In our 2018 technology report we looked at building agile businesses in a changing world and explored the need for tech companies to retain flexibility if entering into traditional leasing arrangements as well as the merits of traditional leases against serviced office accommodation.
Whilst serviced office accommodation ticks many boxes for start-up as well as established tech tenants, a natural progression for tech companies is to move towards a more traditional leasing arrangement.
Whilst a number of terms are rightly paramount for tenants, such as the level of rent, repairing obligation and flexibility (both via the ability to assign/sublet and the ability to break), service charge can sometimes be overlooked, especially where tenants are unrepresented or relatively new to the world of commercial property.
As service charge can be costly, especially within large buildings containing lots of let units, it is important to understand it and get it right.
At the outset, professional advice from surveyors and lawyers both agreeing Heads of Terms and negotiating leases is always advisable, however here are some points to bear in mind when considering service charge prior to agreeing terms and entering into new leases.
Agree an annual rent inclusive of service charge
Whilst uncommon, a landlord may agree to include service charge payments within the annual rent if the nature and extent of the property is appropriate and the services provided and annual service costs are fairly predictable. An annual rent inclusive of service charge will provide you with certainty for budgeting purposes.
Agree a service charge cap
Service charge caps are more commonly agreed. Caps are beneficial to tenants as the maximum amount of service charge is known at the outset. Again, this will help you for budgeting purposes as annual service charge payments cannot exceed the set cap.
Ensure the method of calculation and apportionment is appropriate
Generally, the apportionment of service charge to each let unit within a building is calculated by reference to a set percentage, floor area or simply “a fair and reasonable proportion”. Established buildings with existing tenants will generally have a set service charge regime so the scope of negotiation here is fairly slim however, it is important to consider the method of calculation and its appropriateness to the building to ensure you aren’t hit with hidden surprises.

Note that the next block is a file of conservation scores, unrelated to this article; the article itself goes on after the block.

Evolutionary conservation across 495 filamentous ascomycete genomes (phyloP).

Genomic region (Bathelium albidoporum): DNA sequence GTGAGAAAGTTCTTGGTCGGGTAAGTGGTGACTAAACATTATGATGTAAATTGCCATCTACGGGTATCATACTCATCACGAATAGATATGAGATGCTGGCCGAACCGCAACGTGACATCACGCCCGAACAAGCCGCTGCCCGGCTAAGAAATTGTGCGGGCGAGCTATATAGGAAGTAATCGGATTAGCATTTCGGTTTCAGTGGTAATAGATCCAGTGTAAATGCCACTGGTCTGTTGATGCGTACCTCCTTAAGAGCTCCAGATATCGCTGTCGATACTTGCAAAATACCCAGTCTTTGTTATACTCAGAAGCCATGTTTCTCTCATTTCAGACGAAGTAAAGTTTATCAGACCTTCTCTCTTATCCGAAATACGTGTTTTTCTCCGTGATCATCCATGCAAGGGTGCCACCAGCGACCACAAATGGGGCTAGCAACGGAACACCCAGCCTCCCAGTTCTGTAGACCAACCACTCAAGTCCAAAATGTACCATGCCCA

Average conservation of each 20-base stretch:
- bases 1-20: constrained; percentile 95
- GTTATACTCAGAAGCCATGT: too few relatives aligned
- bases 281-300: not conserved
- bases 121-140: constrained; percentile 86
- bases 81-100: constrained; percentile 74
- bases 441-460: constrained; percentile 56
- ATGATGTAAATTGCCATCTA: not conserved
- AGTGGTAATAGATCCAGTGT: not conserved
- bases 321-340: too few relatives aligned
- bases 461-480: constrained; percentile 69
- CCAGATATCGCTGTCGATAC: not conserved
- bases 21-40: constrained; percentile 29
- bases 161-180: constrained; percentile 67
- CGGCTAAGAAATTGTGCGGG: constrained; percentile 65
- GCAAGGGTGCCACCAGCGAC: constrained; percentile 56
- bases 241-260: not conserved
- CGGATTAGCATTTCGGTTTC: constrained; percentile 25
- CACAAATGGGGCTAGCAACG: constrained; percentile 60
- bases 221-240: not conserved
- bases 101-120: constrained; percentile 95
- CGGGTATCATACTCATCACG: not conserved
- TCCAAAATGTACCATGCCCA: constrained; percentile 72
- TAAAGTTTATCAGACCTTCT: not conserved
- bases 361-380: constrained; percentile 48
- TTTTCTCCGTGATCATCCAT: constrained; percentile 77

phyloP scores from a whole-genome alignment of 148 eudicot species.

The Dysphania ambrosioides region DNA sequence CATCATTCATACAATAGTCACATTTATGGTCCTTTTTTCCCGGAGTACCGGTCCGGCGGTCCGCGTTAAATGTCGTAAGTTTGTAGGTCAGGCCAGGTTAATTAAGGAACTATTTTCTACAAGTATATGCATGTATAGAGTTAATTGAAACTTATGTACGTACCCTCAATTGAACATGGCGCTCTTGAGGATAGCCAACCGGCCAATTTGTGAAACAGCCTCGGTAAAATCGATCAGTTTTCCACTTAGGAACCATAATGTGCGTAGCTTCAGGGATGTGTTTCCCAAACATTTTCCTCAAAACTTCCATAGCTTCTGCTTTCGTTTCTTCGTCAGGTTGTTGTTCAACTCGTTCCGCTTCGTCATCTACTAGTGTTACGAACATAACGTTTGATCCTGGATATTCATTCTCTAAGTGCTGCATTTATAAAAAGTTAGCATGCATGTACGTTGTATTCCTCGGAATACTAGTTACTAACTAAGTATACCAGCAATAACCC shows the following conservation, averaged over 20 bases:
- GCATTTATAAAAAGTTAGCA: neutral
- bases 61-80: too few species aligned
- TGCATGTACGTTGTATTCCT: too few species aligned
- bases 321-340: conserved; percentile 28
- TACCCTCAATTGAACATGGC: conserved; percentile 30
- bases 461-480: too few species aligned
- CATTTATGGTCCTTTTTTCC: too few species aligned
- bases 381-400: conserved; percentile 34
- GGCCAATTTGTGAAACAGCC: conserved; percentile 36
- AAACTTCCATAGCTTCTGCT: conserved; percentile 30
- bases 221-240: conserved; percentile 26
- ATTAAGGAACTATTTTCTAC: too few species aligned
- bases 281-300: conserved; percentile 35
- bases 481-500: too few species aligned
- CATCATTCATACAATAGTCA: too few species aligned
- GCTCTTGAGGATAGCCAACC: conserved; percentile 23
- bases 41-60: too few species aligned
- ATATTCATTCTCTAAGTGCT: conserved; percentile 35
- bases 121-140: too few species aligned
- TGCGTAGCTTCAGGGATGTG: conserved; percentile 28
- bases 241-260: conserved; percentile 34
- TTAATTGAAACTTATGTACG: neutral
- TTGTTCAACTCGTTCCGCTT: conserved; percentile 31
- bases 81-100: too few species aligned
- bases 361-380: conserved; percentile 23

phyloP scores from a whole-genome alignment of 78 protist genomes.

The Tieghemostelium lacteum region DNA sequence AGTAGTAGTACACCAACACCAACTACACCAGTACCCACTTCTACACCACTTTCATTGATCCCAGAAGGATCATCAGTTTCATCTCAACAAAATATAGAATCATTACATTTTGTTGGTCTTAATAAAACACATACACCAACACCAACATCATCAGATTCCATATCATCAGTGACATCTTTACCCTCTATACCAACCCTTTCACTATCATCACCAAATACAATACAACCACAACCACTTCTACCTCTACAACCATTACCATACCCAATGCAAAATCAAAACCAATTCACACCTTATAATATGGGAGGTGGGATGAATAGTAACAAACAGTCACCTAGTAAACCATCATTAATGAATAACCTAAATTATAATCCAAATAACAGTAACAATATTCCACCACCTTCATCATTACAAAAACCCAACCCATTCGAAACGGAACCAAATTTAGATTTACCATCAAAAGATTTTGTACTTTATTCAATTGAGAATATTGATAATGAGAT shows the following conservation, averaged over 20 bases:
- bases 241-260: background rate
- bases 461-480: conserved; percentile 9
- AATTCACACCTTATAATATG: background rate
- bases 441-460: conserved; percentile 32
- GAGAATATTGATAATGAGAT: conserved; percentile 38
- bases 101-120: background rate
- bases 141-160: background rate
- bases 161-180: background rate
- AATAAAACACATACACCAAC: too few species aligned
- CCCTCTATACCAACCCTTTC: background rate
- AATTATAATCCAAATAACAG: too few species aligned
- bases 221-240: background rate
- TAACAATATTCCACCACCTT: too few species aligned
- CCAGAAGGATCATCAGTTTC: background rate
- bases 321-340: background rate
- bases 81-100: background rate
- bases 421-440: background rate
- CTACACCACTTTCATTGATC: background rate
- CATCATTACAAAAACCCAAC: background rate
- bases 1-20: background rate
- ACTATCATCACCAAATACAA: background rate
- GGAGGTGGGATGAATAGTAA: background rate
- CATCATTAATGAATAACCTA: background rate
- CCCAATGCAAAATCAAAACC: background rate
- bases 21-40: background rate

The lease will list the services the Landlord will provide in exchange for your payment of the service charge. Consider whether these are appropriate for your use and occupation of the building. If there are areas of the building that are in a poor state of repair or that you simply will not use, consider an exclusion ensuring you do not have to contribute towards maintenance and upkeep costs in respect of these.
Ensure there is an ability to challenge and understand the provisions
Some service charge provisions will contain an ability for tenants to object where they deem the service charge to be inappropriate or excessive, as a minimum in the event of manifest error, and it is prudent to ensure an ability to challenge is present in any service charge provisions you agree. Unlike residential property, there is very little statutory provision relating to commercial service charge so it is important to negotiate and understand the service charge provisions.
Consistent with our policy when giving comment and advice on a non-specific basis, we cannot assume legal responsibility for the accuracy of any particular statement. In the case of specific problems we recommend that professional advice be sought.